Hearing sensitivity increase?

So I’ve only fairly recently (within the past year) started listening to a lot of music via headphones and buying nicer headphones, but lately it seems like my ears are becoming more sensitive in general.

I’ve always hated the sound of someone chewing their food and lip smacking, for example (misophonia!)…and now when we sit on the couch to eat dinner it sounds like my wife and child have been amplified 5 or 10 times compared to before. I have to plug one ear and get something started on TV and turn it up before I start eating my own dinner. (yeah, we eat in the living room, because we’re fancy)

A few other things it seems like sensitivity might be improved, but it’s the annoying things you notice the most.

I guess this at least means I’m not completely blowing out my hearing by listening to things too loud…

Anyone else?

I also detest chewing noises lol. Like fingernails on a chalkboard. Even hate the sound of my own chewing.
And I do believe that if you start making yourself pay attention to details more in things like music, your brain will start picking up on other things as well.
Have you thought about getting some hearing protection earplugs? You can buy different levels of isolation. Some just block out noise enough to where you can still hear people talking quite well. Just a suggestion. :wink:

I’ve thought about it, there is a set that keeps popping up on Massdrop that looks promising.

I usually end up plugging one ear while I turn something on TV. My wife does not understand why it is a big deal.

Funny thing is I don’t care about fingernails on chalk boards and never have. But high pitched noises of a certain type really set me on edge. I can’t listen to a song if you can hear someone’s fingers sliding on the guitar strings, for example. HATE that sound.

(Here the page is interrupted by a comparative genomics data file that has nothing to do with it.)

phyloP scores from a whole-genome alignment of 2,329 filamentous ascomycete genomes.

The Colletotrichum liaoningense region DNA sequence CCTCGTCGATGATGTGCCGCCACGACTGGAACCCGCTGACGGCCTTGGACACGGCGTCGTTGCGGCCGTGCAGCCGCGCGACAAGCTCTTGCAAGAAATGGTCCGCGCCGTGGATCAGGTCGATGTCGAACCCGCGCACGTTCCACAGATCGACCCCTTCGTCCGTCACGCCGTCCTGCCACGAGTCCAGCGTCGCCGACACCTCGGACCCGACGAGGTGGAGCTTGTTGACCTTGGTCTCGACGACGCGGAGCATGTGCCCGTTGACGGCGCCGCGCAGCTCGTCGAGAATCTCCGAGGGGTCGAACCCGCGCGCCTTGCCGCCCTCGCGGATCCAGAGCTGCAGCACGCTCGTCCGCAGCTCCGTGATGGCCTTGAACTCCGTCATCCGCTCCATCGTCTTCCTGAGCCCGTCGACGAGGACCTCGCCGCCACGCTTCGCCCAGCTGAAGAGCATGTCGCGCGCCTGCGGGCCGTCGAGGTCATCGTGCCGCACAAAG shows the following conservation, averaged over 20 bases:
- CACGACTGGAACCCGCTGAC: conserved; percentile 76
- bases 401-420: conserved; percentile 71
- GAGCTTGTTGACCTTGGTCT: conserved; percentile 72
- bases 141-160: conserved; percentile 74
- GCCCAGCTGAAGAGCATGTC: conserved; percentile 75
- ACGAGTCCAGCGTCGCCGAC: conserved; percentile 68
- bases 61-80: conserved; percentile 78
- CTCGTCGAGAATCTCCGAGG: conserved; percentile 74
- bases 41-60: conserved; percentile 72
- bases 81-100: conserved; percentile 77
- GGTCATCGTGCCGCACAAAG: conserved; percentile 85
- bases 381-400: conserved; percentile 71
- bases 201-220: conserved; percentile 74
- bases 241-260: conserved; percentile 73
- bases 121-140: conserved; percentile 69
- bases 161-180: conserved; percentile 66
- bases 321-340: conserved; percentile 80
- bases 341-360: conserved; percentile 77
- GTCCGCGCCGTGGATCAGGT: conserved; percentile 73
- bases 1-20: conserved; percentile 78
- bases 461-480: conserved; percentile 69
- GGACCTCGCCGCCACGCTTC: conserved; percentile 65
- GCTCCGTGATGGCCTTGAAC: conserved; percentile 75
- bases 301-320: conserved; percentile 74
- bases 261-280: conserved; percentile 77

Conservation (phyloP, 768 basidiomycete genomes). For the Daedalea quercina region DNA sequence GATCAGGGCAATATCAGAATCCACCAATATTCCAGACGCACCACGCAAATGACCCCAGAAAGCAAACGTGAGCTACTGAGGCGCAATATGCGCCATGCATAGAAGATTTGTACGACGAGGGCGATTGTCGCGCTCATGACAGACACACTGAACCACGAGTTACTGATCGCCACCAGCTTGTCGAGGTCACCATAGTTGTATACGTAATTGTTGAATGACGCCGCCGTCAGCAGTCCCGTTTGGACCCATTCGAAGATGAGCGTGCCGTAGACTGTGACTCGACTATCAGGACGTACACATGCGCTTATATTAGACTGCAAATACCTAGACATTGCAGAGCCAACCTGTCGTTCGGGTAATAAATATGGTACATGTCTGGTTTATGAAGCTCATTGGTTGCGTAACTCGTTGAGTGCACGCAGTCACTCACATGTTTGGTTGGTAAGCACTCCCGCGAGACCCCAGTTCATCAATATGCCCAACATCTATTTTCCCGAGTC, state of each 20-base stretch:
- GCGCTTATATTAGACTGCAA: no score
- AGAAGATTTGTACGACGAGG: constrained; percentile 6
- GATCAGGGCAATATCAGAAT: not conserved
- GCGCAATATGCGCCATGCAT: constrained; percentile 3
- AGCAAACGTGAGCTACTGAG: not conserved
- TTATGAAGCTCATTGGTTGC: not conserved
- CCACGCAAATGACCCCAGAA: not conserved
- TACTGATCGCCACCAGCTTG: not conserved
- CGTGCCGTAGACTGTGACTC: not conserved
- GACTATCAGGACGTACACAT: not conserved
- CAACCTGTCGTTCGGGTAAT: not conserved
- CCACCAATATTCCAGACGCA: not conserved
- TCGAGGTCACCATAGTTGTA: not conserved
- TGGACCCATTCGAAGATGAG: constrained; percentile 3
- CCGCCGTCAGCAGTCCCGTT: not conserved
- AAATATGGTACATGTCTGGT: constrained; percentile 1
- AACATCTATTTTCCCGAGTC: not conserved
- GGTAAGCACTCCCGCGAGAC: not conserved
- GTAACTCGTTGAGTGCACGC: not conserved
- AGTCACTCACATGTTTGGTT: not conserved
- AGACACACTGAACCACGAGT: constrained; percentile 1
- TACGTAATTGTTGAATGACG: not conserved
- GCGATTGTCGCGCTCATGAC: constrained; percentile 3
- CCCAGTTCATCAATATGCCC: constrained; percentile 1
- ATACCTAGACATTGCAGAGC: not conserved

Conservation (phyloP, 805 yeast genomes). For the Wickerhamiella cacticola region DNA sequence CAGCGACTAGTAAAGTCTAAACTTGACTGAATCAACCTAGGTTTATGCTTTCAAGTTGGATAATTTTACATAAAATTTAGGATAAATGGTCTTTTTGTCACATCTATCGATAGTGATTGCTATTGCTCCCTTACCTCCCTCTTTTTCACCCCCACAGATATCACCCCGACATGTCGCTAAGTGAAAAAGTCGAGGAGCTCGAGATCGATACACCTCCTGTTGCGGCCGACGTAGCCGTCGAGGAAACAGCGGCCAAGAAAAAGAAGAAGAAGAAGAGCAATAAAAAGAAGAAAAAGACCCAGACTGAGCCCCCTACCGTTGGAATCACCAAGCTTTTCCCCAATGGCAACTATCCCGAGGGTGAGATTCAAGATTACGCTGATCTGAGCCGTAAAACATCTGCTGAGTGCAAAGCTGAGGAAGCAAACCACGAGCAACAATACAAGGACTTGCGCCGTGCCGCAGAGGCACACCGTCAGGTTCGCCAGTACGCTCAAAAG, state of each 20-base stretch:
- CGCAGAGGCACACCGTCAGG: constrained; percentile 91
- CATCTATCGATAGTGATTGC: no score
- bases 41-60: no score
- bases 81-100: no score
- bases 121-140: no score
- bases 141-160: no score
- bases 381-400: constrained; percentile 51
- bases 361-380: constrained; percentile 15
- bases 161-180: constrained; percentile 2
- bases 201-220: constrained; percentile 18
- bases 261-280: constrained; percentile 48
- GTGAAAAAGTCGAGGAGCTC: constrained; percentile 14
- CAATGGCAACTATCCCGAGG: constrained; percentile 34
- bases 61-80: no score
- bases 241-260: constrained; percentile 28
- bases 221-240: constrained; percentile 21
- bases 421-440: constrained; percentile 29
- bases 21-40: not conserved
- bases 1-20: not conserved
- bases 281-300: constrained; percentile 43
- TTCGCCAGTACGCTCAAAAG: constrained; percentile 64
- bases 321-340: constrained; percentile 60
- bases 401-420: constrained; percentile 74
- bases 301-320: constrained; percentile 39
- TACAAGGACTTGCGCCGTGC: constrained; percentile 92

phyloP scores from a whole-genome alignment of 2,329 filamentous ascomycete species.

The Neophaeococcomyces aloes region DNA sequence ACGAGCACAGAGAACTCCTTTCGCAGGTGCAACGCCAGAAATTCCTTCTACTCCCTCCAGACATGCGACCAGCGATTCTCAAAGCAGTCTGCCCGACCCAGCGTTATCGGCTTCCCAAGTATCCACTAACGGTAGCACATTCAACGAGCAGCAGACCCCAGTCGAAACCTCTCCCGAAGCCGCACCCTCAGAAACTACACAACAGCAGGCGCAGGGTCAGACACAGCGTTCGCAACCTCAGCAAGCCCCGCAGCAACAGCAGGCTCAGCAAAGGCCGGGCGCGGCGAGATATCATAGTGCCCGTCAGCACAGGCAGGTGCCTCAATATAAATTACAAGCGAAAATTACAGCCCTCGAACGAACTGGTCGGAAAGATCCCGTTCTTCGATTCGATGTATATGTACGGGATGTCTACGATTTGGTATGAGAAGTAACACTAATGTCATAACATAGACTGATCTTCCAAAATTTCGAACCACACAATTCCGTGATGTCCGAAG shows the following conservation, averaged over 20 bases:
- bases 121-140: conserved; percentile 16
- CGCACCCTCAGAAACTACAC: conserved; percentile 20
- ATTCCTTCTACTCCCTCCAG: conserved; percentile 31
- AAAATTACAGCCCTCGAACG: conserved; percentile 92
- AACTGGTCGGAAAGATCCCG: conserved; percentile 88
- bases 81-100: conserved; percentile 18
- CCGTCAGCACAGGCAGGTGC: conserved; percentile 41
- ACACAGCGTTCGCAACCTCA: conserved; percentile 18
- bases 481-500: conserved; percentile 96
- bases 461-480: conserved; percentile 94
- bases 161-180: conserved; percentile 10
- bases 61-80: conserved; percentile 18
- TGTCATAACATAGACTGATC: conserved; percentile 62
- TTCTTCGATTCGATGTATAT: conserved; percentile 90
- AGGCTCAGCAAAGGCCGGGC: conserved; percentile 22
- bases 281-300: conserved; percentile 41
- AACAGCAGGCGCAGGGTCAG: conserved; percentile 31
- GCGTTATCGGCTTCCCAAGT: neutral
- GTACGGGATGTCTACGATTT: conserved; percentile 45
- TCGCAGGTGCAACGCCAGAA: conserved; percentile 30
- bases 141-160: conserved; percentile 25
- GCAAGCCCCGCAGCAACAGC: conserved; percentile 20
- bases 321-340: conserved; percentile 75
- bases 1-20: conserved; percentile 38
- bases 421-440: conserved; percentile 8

Yeah the ones on Massdrop are pretty good, although Etymotic also makes really good ones that are sold on Amazon. Etymotic is a really good company that does a lot of research about hearing protection.

Have a few beers, spark up a BBQ and welcome to tubes and the warmer side of audio and eating lol.

This reminds me of the “DACs and the placebo effect” thread that went up recently too:

There’s a discussion about hearing acquity in that thread that is relevant here too. Here is one of my contributions:

“Unless you have physical hearing damage due to some trauma or overexposure to noise, you very likely don’t have bad ears. In fact, assuming good ear health, I don’t think audiophiles have meaningfully better physical hearing acquity than the general population - in other words our ears don’t work any better than average. Listening to music is more about memory and pattern recognition. We audiophiles tend to care more about and pick out patterns and slight changes in the patterns of sound(s) we’re hearing in the music. To say one DAC sounds different than another is really to say that our ears are perceiving a difference in the sound pattern(s) through one DAC as compared to another (or through one amp vs another, etc). It also takes time for the brain to memorize patterns (of any kind, not just sound) to the point where it will detect slight changes to those patterns. To do so new physical connections have to be created in the brain - new synaptic pathways have to form - and that takes time. If you’re new to the hobby and can’t tell the differences yet, don’t fret, your brain is working on it. Give it time.”

In the context of this present thread, the answer to your question is “no”. Your ears are not actually hearing more. Your brain is recognizing more. Your brain has become more acustomed to recognizing aural patterns. Similar hearing differences happen in my house too. I’ll hear something well before the partner and kids do. Once I point it out, they hear if it’s a repeating sound. Most likely, you’re not any more weird than the rest of us audiophiles :stuck_out_tongue_winking_eye:


Yeah, that’s actually pretty much what I thought–didn’t think there was any physical change in my ears, because that would be a bit ridiculous. Just wondered how many other people get the same effects.

I know some things I’m into people describe sorta similar stuff and it never happens to me–like people who do a lot of VR report seeing screen door effect on real objects, or suddenly becoming unsure as to whether their furniture is real or not. That’s a bit more like the Tetris effect, though (which also never really happened to me).